After victory, Amazon union may face difficult road ahead

After their hard-won labor win, Amazon workers in Staten Island, New York City, popped champagne, celebrated and danced with joy.

After victory, Amazon union may face difficult road ahead

Their jovial attitudes will be tested by a company that is likely to drag itself to the bargaining tables .

The Amazon Labor Union (or ALU) is a new organization that wants to extend breaks for warehouse workers, more time off, and a significantly higher minimum hourly wage of $30. This is up from the current $18 an hour at the Staten Island facility.

The grassroots union must negotiate with Amazon a contract that both sides and union members can agree on in order to achieve anything even close to this. It could be difficult to do so.

Amazon is attempting to reverse the election. It has argued this month in a filing with National Labor Relations Board that the vote was tainted by organizers and the regional office in Brooklyn which oversaw it. The company filed material supporting its objections to the agency on Friday. The labor board spokeswoman said that the filing would not be made public until the case is closed. The Southwest region office of the NLRB will likely hold hearings to decide whether to certify these results.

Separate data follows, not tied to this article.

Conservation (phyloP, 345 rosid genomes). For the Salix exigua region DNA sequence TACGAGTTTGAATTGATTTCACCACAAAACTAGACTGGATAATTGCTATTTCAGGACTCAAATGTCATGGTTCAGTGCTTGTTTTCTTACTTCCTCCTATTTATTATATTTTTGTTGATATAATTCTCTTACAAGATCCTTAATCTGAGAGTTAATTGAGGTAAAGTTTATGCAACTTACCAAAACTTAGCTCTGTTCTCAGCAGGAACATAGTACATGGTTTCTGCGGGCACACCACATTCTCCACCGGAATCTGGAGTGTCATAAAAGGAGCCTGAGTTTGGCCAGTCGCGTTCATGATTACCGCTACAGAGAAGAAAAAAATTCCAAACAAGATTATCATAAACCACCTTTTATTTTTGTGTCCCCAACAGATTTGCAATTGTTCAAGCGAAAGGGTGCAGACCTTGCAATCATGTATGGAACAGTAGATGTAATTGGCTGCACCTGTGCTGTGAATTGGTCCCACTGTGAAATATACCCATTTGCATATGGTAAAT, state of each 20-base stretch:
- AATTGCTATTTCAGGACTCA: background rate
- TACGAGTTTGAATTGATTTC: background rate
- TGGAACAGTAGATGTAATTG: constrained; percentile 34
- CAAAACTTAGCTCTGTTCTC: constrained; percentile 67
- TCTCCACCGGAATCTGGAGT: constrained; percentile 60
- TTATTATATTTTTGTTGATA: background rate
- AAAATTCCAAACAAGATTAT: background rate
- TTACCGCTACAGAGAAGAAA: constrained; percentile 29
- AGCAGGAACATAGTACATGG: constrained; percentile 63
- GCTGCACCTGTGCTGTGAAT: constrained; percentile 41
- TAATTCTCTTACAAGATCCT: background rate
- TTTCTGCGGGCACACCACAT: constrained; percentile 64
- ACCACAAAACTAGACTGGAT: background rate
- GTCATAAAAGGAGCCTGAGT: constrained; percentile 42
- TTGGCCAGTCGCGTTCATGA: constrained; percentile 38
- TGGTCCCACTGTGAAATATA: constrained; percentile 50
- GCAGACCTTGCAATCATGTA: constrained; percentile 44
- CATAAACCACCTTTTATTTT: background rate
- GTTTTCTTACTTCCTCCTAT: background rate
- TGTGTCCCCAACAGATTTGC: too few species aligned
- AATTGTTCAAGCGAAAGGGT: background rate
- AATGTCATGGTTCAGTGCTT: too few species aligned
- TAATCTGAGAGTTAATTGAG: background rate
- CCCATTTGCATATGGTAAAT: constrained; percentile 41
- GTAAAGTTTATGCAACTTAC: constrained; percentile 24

Amazon could appeal to the national labour board if its efforts fail. The Democratic majority of the board is expected to support the fledgling union. Even when an agency wins a case for a union, many companies refuse to negotiate. This can lead to lengthy federal court battles and a backdoor route to labor victories.

A Cornell University labor expert, Kate Bronfenbrenner, collected data in 2009. It showed that less than half of unions had their first contract within one year of winning an election. Another 30% did not get one within three years. As workers remain in uncertainty, the clock ticks by.

John Logan, San Francisco State University's director of Labor and Employment Studies, said that anti-union businesses have always believed that, even if they lose an electoral election, it is not really lost until a union agreement is signed.